Friday, June 01, 2018

BRIGHT LIGHTS, SILVER SCREENS, DIMBULBS: THE ADVENTURE CONTINUES



Way back in September I went out on a Saturday night to an AMC theater to see mother! and came home with a headache, induced partially by the movie and partially by my attempts to convince the manager that the image was too dim and that there was something wrong with the way it was being projected.

(You can read all about my "Saturday Night with mother! here.)

Cut to last night. Here comes this article ostensibly about audiences reacting negatively to the purposely low-light imagery in Solo: A Star Wars Story, which is being rendered almost unwatchable in parts thanks to inept projection, specifically the failure to convert projection configurations from their 3D positions to then show a 2D movie (the root cause of the problem that ruined my mother! screening).

So imagine my surprise when I came across this quote from the linked piece here from Some Dude (AKA "a spokesperson for AMC") who claims that in recent years the creation of a Digital Cinema Manager role has resulted in a noticeable drop in AMC customers complaining about a dim picture:

“Digital Cinema Managers are stationed at our larger, marquee theatres around the country and their specific responsibility is to monitor, oversee, and execute all aspects of the presentation on screen,” wrote the AMC spokesperson. “Essentially, they make sure the image on screen is just as the filmmaker intended. Additionally, when issues arise beyond the capabilities of the Digital Cinema Managers, or at locations that do not have a DCM, we have regional technical support within AMC, as well as great partnerships with our projection partners to assist when necessary.”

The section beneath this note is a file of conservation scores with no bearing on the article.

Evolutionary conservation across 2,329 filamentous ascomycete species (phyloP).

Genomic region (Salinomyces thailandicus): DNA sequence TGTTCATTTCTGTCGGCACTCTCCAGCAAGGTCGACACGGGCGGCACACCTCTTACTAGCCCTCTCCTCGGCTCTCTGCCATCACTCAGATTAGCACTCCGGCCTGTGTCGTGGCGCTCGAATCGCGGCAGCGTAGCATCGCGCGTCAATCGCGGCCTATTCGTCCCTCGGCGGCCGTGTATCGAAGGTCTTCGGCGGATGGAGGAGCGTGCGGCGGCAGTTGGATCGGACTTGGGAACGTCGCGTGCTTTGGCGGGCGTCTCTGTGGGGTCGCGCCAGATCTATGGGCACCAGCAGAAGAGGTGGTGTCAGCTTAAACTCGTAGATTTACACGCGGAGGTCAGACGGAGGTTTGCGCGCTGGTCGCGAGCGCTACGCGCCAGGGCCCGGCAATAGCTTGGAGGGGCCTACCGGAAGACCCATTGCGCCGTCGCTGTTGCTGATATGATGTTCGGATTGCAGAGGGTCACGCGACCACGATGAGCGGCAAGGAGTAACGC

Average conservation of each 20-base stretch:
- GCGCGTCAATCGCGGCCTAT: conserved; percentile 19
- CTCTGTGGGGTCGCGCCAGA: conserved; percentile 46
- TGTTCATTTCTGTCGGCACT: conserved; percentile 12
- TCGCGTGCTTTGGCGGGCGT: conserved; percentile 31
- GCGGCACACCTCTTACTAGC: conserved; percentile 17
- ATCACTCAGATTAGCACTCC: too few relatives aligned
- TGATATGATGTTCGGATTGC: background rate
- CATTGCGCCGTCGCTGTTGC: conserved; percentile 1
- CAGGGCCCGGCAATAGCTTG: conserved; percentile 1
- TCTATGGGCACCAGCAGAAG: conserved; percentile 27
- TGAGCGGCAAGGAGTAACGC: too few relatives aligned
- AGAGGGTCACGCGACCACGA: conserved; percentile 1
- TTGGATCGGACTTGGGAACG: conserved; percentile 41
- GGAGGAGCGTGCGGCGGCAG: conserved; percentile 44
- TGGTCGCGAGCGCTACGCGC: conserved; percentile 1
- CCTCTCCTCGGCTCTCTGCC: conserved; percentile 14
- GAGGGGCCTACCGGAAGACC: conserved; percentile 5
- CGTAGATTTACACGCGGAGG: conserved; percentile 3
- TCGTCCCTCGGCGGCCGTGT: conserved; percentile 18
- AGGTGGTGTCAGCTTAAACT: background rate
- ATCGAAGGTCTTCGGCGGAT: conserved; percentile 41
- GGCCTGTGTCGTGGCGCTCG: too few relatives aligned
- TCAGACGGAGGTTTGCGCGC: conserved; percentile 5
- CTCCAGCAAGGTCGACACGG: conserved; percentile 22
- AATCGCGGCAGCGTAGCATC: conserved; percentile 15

When I stopped laughing, I continued to read and got to this comment from Chaplin Cutler, cofounder of Boston Light & Sound, one of the industry’s leading consultants on proper projection and theater construction:

"According to Cutler, multiple factors result in the pervasive issue of dark projection. A dirty window in front of the projection can result in a 20 percent reduction of light. At the premium theater where he saw SOLO, he walked to the back row and saw a double light source, which he said signaled that optics for 3D screening were still on the projector for a 2D screening of SOLO. Cutler added that if 3D optics aren’t perfectly calibrated, they will result in the loss of a tremendous amount of light and an out-of-focus 2D image. 'Leaving the 3D optics on happens more often than theaters would like us to think,' said Cutler. 'Most theaters load their projectors on Thursday night and the timed projectors take care of themselves. If a theater runs 2-D screenings in the afternoon and 3-D screening at night, rarely is there someone there to make the adjustments.'”

Sounded pretty familiar to me. But here's the best part:

"When asked about 2D movies playing through a 3D-enabled projector, AMC said it had mandatory procedures in place at every theatre that prohibits 2D movies playing through a 3D lens."

As Bugs Bunny used to say, it is to laugh.

I'm gonna carry a copy of this quote around in my wallet, and the next time I run into this problem at an AMC I'm going to calmly unfold it, insist that the manager read it, and then politely ask him to eat it before I head on out the door.

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2 comments:

Mike Schlesinger said...

Just saw it today, at an AMC no less. It was fine; picture was bright and crisp with no issues. Sounds like the individual theatre(s) is/are the problem, not some corporate policy.

Mike Schlesinger said...

I saw SOLO this past week, at an AMC theatre no less. It was just fine--the image was bright and crisp, even in the "dark" scenes. So I'd venture to say it's not a systemic problem, but rooted in each individual theatre.